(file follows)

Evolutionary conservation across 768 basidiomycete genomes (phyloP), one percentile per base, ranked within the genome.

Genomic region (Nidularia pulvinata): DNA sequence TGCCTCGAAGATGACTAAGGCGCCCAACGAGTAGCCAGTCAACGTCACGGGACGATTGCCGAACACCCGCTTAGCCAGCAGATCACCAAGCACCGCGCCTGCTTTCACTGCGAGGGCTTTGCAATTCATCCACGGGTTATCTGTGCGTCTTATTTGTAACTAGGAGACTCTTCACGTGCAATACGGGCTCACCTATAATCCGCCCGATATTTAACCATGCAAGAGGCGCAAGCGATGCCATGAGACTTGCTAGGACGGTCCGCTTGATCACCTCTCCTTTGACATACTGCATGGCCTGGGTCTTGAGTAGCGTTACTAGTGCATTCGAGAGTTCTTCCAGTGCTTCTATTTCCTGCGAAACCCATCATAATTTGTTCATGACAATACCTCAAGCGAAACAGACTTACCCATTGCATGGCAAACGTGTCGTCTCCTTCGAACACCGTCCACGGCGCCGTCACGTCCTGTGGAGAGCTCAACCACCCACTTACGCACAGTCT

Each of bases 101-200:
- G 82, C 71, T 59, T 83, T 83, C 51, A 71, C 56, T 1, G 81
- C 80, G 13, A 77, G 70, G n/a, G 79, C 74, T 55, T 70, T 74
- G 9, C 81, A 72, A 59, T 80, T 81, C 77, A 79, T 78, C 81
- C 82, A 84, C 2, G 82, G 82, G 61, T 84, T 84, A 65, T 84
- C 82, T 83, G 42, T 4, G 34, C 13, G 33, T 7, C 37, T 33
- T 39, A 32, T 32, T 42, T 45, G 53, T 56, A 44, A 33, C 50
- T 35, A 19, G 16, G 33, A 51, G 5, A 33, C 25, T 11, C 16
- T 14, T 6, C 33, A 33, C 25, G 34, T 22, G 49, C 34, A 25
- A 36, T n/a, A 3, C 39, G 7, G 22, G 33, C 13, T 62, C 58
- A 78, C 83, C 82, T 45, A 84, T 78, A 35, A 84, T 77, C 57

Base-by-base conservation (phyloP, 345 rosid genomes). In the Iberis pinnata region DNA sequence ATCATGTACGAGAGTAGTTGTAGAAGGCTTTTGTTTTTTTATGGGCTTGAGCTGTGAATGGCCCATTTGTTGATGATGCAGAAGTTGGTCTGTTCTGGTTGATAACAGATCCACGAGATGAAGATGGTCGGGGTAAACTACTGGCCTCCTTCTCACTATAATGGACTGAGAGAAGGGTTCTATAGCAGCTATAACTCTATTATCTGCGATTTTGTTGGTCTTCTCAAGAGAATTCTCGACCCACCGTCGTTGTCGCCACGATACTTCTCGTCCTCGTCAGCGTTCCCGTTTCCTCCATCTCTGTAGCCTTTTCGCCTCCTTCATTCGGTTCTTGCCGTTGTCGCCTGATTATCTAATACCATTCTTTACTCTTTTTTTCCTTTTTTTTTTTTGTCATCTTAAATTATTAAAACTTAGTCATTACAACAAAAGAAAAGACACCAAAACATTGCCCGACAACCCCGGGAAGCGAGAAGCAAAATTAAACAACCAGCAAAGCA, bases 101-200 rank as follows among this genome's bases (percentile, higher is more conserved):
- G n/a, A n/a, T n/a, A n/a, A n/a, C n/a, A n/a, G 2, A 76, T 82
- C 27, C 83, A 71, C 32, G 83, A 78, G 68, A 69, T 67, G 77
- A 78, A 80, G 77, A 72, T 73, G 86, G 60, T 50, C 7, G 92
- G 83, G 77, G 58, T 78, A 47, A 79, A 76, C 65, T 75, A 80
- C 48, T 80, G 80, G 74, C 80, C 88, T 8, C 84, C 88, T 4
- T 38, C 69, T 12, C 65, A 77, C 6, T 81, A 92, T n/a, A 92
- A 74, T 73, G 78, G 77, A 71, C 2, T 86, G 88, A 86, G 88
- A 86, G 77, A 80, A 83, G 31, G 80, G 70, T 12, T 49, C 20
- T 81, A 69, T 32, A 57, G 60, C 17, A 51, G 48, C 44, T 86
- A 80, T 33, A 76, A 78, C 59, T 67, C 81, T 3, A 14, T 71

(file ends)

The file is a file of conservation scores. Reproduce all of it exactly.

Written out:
Evolutionary conservation across 768 basidiomycete genomes (phyloP), one percentile per base, ranked within the genome.

Genomic region (Nidularia pulvinata): DNA sequence TGCCTCGAAGATGACTAAGGCGCCCAACGAGTAGCCAGTCAACGTCACGGGACGATTGCCGAACACCCGCTTAGCCAGCAGATCACCAAGCACCGCGCCTGCTTTCACTGCGAGGGCTTTGCAATTCATCCACGGGTTATCTGTGCGTCTTATTTGTAACTAGGAGACTCTTCACGTGCAATACGGGCTCACCTATAATCCGCCCGATATTTAACCATGCAAGAGGCGCAAGCGATGCCATGAGACTTGCTAGGACGGTCCGCTTGATCACCTCTCCTTTGACATACTGCATGGCCTGGGTCTTGAGTAGCGTTACTAGTGCATTCGAGAGTTCTTCCAGTGCTTCTATTTCCTGCGAAACCCATCATAATTTGTTCATGACAATACCTCAAGCGAAACAGACTTACCCATTGCATGGCAAACGTGTCGTCTCCTTCGAACACCGTCCACGGCGCCGTCACGTCCTGTGGAGAGCTCAACCACCCACTTACGCACAGTCT

Each of bases 101-200:
- G 82, C 71, T 59, T 83, T 83, C 51, A 71, C 56, T 1, G 81
- C 80, G 13, A 77, G 70, G n/a, G 79, C 74, T 55, T 70, T 74
- G 9, C 81, A 72, A 59, T 80, T 81, C 77, A 79, T 78, C 81
- C 82, A 84, C 2, G 82, G 82, G 61, T 84, T 84, A 65, T 84
- C 82, T 83, G 42, T 4, G 34, C 13, G 33, T 7, C 37, T 33
- T 39, A 32, T 32, T 42, T 45, G 53, T 56, A 44, A 33, C 50
- T 35, A 19, G 16, G 33, A 51, G 5, A 33, C 25, T 11, C 16
- T 14, T 6, C 33, A 33, C 25, G 34, T 22, G 49, C 34, A 25
- A 36, T n/a, A 3, C 39, G 7, G 22, G 33, C 13, T 62, C 58
- A 78, C 83, C 82, T 45, A 84, T 78, A 35, A 84, T 77, C 57

Base-by-base conservation (phyloP, 345 rosid genomes). In the Iberis pinnata region DNA sequence ATCATGTACGAGAGTAGTTGTAGAAGGCTTTTGTTTTTTTATGGGCTTGAGCTGTGAATGGCCCATTTGTTGATGATGCAGAAGTTGGTCTGTTCTGGTTGATAACAGATCCACGAGATGAAGATGGTCGGGGTAAACTACTGGCCTCCTTCTCACTATAATGGACTGAGAGAAGGGTTCTATAGCAGCTATAACTCTATTATCTGCGATTTTGTTGGTCTTCTCAAGAGAATTCTCGACCCACCGTCGTTGTCGCCACGATACTTCTCGTCCTCGTCAGCGTTCCCGTTTCCTCCATCTCTGTAGCCTTTTCGCCTCCTTCATTCGGTTCTTGCCGTTGTCGCCTGATTATCTAATACCATTCTTTACTCTTTTTTTCCTTTTTTTTTTTTGTCATCTTAAATTATTAAAACTTAGTCATTACAACAAAAGAAAAGACACCAAAACATTGCCCGACAACCCCGGGAAGCGAGAAGCAAAATTAAACAACCAGCAAAGCA, bases 101-200 rank as follows among this genome's bases (percentile, higher is more conserved):
- G n/a, A n/a, T n/a, A n/a, A n/a, C n/a, A n/a, G 2, A 76, T 82
- C 27, C 83, A 71, C 32, G 83, A 78, G 68, A 69, T 67, G 77
- A 78, A 80, G 77, A 72, T 73, G 86, G 60, T 50, C 7, G 92
- G 83, G 77, G 58, T 78, A 47, A 79, A 76, C 65, T 75, A 80
- C 48, T 80, G 80, G 74, C 80, C 88, T 8, C 84, C 88, T 4
- T 38, C 69, T 12, C 65, A 77, C 6, T 81, A 92, T n/a, A 92
- A 74, T 73, G 78, G 77, A 71, C 2, T 86, G 88, A 86, G 88
- A 86, G 77, A 80, A 83, G 31, G 80, G 70, T 12, T 49, C 20
- T 81, A 69, T 32, A 57, G 60, C 17, A 51, G 48, C 44, T 86
- A 80, T 33, A 76, A 78, C 59, T 67, C 81, T 3, A 14, T 71